The reports that you produce will be given to Perrone and Gonzalez, who will disseminate them throughout the organization. As such, although Perrone, Gonzalez, and other members of the human resources team are generally well versed in the terminology of staffing, the other individuals who read you reports will not be so familiar with the specific staffing terminology. This means that your reports should not contain excessive staffing terminology, and that when you do use specific staffing terms you should provide a brief explanation.

Specific Assignment Details

In this assignment you will be concentrating on staffing quantity and staffing quality strategies for Tanglewood. To begin the assignment, review the information in the case and provide a brief overview of the organization’s mission and values that will serve as a foundation for all other staffing activities. Also describe the types of individuals who are likely to fit well overall in the organization as a whole, and who will fit in the most common job categories.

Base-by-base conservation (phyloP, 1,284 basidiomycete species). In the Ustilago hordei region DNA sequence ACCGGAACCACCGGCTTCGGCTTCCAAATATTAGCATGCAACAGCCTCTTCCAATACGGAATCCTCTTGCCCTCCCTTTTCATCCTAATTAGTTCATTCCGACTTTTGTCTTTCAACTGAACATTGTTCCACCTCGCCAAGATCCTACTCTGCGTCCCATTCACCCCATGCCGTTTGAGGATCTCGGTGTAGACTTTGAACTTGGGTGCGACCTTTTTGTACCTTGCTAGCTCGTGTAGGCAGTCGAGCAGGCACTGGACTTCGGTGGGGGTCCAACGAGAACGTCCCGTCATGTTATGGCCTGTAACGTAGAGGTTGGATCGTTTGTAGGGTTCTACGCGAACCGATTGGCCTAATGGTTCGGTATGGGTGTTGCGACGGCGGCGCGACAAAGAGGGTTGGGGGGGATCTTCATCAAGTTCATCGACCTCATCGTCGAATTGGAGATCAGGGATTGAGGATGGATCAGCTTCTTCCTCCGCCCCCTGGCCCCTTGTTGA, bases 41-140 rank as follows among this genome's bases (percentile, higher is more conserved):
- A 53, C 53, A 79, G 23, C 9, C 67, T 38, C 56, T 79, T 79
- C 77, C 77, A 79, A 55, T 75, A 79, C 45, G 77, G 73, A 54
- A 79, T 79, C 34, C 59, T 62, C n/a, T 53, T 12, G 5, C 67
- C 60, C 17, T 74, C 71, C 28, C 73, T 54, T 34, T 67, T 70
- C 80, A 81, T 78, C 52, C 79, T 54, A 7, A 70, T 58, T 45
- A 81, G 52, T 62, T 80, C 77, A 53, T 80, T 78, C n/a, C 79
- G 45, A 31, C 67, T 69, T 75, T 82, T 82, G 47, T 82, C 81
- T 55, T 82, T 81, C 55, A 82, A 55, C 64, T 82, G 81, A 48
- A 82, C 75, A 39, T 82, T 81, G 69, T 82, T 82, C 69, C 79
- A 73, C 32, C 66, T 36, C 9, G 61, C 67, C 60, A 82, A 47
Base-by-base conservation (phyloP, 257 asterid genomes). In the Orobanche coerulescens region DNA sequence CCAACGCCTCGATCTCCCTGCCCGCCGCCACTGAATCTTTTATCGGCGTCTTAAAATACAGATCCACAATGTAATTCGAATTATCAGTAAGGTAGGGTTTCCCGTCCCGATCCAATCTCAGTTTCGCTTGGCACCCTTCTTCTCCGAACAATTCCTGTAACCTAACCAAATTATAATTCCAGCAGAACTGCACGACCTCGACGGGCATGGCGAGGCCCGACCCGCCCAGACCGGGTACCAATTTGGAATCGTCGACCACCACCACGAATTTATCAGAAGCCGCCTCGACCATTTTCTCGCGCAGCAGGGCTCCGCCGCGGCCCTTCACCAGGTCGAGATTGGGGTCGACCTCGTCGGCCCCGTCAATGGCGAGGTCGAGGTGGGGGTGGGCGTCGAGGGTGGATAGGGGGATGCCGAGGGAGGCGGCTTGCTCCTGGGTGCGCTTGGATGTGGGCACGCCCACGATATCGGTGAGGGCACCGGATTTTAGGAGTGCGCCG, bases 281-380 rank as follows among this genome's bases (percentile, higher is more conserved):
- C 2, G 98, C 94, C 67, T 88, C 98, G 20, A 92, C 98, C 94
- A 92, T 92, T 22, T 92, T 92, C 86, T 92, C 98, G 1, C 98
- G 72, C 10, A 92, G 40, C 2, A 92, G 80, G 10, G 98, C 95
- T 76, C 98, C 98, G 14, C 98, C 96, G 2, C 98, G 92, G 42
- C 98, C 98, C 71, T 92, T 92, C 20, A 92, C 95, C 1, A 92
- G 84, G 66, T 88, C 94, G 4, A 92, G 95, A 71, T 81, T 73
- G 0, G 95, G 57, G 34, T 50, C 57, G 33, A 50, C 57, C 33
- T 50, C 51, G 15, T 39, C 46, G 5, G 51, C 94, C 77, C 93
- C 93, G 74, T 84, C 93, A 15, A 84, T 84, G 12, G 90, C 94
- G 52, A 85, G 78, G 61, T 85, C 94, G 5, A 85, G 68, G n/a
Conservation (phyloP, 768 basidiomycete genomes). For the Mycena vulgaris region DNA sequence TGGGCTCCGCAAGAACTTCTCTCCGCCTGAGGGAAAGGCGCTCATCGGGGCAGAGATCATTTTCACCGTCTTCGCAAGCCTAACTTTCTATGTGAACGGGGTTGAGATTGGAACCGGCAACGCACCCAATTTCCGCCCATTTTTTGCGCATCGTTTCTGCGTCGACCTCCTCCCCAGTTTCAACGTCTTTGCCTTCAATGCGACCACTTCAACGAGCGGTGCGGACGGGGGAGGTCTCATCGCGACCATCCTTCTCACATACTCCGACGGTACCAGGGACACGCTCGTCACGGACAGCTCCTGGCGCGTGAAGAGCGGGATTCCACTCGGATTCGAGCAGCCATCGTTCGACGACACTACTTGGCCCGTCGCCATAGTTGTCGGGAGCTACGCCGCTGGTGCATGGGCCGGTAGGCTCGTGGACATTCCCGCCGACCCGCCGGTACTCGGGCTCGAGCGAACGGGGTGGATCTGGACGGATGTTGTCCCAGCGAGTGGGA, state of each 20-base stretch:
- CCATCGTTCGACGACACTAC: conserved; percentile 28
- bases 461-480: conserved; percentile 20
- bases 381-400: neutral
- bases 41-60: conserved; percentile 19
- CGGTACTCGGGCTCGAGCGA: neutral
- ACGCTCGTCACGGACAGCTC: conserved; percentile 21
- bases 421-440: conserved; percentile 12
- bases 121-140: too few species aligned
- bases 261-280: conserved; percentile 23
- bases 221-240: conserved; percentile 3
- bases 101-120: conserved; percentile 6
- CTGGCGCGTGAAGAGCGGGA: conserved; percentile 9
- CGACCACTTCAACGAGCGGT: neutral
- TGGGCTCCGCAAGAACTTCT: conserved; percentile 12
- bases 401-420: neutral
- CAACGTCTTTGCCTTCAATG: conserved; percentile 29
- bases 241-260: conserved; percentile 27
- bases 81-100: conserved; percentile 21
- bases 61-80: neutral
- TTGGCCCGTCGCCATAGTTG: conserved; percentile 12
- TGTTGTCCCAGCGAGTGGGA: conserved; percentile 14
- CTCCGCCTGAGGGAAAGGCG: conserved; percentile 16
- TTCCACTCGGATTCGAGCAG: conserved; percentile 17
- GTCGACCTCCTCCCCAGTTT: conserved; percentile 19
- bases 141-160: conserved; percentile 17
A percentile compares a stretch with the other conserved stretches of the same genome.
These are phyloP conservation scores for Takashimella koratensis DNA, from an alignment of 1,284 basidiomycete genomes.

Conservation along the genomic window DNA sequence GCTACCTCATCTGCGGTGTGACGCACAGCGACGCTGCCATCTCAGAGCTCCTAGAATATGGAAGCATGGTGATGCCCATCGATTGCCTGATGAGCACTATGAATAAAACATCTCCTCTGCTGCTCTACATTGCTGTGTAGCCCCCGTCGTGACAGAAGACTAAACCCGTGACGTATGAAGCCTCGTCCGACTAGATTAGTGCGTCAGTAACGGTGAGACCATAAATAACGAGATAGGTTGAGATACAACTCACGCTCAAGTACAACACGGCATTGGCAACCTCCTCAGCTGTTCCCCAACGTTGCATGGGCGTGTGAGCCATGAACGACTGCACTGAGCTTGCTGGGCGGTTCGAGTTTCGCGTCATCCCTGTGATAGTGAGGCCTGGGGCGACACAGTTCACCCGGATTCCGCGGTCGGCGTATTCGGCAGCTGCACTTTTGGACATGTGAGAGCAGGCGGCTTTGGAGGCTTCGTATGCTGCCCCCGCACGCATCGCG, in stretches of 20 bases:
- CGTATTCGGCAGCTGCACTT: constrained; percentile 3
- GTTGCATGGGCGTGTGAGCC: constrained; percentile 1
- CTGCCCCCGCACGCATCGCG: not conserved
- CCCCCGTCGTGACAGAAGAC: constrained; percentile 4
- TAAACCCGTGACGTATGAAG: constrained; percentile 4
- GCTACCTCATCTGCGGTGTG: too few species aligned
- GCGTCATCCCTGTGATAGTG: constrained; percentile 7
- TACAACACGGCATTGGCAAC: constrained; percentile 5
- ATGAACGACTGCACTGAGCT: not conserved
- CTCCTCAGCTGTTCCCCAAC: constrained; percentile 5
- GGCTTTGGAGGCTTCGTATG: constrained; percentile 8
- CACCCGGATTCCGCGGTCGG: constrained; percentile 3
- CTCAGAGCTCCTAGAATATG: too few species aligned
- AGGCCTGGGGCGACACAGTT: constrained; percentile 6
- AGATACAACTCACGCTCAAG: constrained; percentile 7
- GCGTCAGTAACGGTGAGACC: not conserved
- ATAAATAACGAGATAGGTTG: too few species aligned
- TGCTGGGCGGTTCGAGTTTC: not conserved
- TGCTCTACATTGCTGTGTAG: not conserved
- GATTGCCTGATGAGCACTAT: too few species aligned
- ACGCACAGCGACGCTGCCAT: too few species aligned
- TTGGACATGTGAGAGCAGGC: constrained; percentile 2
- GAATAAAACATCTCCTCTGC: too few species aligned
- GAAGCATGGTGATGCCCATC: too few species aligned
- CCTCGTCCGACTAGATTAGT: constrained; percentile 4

After establishing a clear sense of what is required for person-job and person-organization match, refer to Exhibit 1.7 in the Staffing Organizations. You will see that the Exhibit indicates a series of strategic staffing decisions: nine pertaining to staffing levels and four pertaining to staffing quality. Daryl Perrone, the Director of Staffing Services, is interested in your opinions about each of these decisions as each pertains to Tanglewood.

Review the textbook material in Staffing Organizations that discusses these thirteen decisions, and the material you have read about Tanglewood. Then consider each of the decisions and briefly indicate which way you think Tanglewood should position itself along the continuum and why. For example, the first decision is to develop or acquire talent. Indicate whether you think it is best for Tanglewood to focus more on acquiring talent internally or externally, and why? Repeat this process for each of the staffing level and staffing quality dimensions.